Joining the ranks of Britney Spears, Backstreet Boys and Jennifer Lopez in settling in for residencies at Las Vegas’ Planet Hollywood Resort and Casino, the Anaheim, Calif. pop star made her Sin City debut at Zappos Theater, marking the first of her 25-date Just a Girl spectacular with shows that run through March 2019.
It was a relatively simple yet fully formed affair, with minor and forgivable kinks. Stefani spent the near two-hour runtime reviving songs from her past with a fresh twist, energy on tilt and focus lasered. Unlike her Vegas peers, bells and whistles were few, save for the bananas brandished by her fleet of backup dancers for opener “Hollaback Girl” and her giant cake throne for “Wind It Up.” Instead, the 48-year-old let the songs do the work, with minimal stage banter and footwork, leaving the heavy lifting to her backup dancers.
What separated Stefani from the pack, though, was the fact that she breathlessly sang live. Many Vegas performers opt out of actually keeping their mics on as they hit choreography, and it was a compelling choice. She sounded fresh, on-key and connected with her music, making for a show that felt less like an automation and aligning with her brand: a talented girl in the world, uncompromising, giving it her all with little artifice.
The show began after her boyfriend Blake Shelton stepped in the sold-out house around 9:15pm, grinning and interacting with the crowd, with Stefani taking the stage five minutes later. As the curtains opened and horn fanfare erupted, she emerged with a trail of dancers behind her, clad in thigh-high glitter boots and a glitter cape over a glitter jacket. Sparkle was a theme throughout the night—near the end, she came out in a chic farm-ready ensemble care of designer Jeremy Scott, who watched from the crowd as she shouted him and Shelton out.
During the performance, Stefani kept it trim, doing an almost anti-Vegas change of costume, clocking out around five. (Cher, for example, has upwards of 14.) The smash singles were plenty —“Bathwater, “Spiderwebs,” “Hella Good,” “Rich Girl,” “Luxurious,” “Cool,” a cover of Rihanna’s “Umbrella”— and the presentation was smooth. Save, for except, a few moments where a backup dancer tried to secure a cape on her for “Don’t Speak” to disappointment, or when another dancer tried to disconnect a corset from her frame. To her credit, she adlibbed wonderfully, bringing two girls and then their other sister on stage to help her out of the latter.
“Someone get up here and take this shit off me right now, this little girl. I want you and you to come undress me right now, please,” she said, pulling them into the spotlight. “See, this is basically our dress rehearsal, and that’s why I said tonight was one of the most memorable of the entire tour. This is the very first time this has ever happened to me. Actually, I ripped my pants one time in the crotch.”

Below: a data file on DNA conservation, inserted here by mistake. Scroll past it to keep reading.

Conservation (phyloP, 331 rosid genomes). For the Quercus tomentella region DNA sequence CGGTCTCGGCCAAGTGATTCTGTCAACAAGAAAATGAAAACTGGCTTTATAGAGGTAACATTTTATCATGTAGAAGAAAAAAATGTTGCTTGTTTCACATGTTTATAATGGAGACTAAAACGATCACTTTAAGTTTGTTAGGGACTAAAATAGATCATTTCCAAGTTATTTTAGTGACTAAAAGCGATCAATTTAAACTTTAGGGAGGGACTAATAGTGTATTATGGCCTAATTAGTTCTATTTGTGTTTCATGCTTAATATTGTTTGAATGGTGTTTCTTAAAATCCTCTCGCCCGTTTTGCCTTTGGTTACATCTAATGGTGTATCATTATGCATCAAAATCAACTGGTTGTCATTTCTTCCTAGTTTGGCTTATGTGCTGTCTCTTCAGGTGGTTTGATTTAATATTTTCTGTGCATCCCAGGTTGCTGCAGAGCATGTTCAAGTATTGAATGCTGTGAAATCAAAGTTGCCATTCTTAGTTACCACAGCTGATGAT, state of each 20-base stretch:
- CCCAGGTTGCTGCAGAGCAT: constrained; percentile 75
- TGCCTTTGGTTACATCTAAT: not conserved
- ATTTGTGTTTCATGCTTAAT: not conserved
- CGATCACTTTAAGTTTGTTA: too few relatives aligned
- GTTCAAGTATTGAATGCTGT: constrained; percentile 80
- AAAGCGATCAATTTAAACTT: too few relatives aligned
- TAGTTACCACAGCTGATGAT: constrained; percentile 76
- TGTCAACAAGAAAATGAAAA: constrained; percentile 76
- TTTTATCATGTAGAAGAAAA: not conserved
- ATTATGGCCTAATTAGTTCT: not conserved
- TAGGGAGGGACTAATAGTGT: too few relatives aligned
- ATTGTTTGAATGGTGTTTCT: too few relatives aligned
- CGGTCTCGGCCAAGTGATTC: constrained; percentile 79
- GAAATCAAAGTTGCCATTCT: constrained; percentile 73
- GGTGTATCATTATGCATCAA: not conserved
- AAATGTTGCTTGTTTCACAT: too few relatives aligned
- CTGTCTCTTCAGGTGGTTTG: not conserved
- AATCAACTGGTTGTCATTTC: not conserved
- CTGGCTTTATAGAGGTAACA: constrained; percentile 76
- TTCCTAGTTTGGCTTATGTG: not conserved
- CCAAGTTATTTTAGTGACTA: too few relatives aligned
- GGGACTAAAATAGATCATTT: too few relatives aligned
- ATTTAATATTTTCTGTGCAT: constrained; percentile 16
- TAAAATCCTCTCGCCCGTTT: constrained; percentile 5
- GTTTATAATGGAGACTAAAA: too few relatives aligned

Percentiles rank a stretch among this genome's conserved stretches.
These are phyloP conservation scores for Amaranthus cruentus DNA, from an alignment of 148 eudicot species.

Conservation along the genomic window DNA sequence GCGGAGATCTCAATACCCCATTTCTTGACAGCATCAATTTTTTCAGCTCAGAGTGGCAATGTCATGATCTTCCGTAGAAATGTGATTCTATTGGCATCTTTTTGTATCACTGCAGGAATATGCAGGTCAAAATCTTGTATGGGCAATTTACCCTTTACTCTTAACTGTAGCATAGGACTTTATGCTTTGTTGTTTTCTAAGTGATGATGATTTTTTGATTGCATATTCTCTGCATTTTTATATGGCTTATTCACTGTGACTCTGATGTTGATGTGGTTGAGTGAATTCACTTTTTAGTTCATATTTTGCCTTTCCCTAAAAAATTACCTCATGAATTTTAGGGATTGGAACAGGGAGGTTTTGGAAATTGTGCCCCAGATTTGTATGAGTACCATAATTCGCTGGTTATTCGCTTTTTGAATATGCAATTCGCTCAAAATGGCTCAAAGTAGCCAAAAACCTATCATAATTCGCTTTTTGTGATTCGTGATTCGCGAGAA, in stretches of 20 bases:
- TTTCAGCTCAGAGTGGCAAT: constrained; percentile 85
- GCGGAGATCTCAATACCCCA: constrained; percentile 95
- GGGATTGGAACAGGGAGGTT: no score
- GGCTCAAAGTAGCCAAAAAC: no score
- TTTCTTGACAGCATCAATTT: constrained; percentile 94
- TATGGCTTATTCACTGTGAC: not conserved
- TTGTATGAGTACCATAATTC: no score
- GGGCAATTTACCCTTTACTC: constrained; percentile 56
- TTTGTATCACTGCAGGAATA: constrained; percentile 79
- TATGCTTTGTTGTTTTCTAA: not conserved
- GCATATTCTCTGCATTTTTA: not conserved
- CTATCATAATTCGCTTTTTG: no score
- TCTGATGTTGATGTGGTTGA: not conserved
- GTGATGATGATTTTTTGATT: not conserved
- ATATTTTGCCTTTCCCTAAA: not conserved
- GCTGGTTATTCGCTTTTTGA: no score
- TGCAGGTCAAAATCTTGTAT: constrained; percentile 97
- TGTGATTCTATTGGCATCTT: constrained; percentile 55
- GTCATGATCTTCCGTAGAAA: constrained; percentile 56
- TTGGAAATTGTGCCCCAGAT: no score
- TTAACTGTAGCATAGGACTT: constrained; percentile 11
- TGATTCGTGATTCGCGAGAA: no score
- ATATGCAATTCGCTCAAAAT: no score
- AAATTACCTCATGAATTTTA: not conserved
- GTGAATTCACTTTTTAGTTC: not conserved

The more unguarded moments held notable weight. As one fan in the sea of standing room fans in the pit waved a rainbow flag, perhaps coincidentally coinciding with Pride month, Stefani brought up a lesbian couple on stage after spotting them in the crowd. “I want to talk to these weirdoes,” she said, referencing the audience at large. She settled on the pair, noting the hats branded with messages they were wearing just before sliding into “Underneath It All.” “So ‘I’m her Gwen,’ and ‘I’m her Blake.’ Congratulations, I know it feels good.”
In fact, she made a point to let the audience know that she could see them and encouraged them to give back. “So this is super exciting for me because sometimes, I say, I can see everybody! I can actually see everybody. So if you’re misbehaving, not reacting, being lazy, I will get you, and I will embarrass you.”
There were several video vignettes as she changed costumes, reflecting on her upbringing and replete with home videos of her as a child. One felt particularly important to Stefani: In a camo jacket, she spoke to the camera about her love of fashion as magazine covers she’s graced moved across the screen.
“Fashion has always inspired me. I mean, culture has always inspired me,” she said. “My mom made my clothes, and her mom her clothes and my great grandma made her clothes. It’s just in me, it’s my DNA. And I love anything old Hollywood, vintage. I love seeing images of my mom in the ‘60s and there’s not a decade in fashion that doesn’t draw my attention and there’s not a culture that I’m not fascinated by. I just love the art fashion and how fashion is such an extension of your personality and mood.”
By the end, she was composed and happy, genuinely enjoying the moment, and above all, grateful for the opportunity. “Thank you guys so much for coming out tonight. This is insanity! I can’t believe I’m in Vegas right now! Thank you for all the love we’ve experienced all the years, thank you for all the cheers, thank you for letting me share my life story with you.”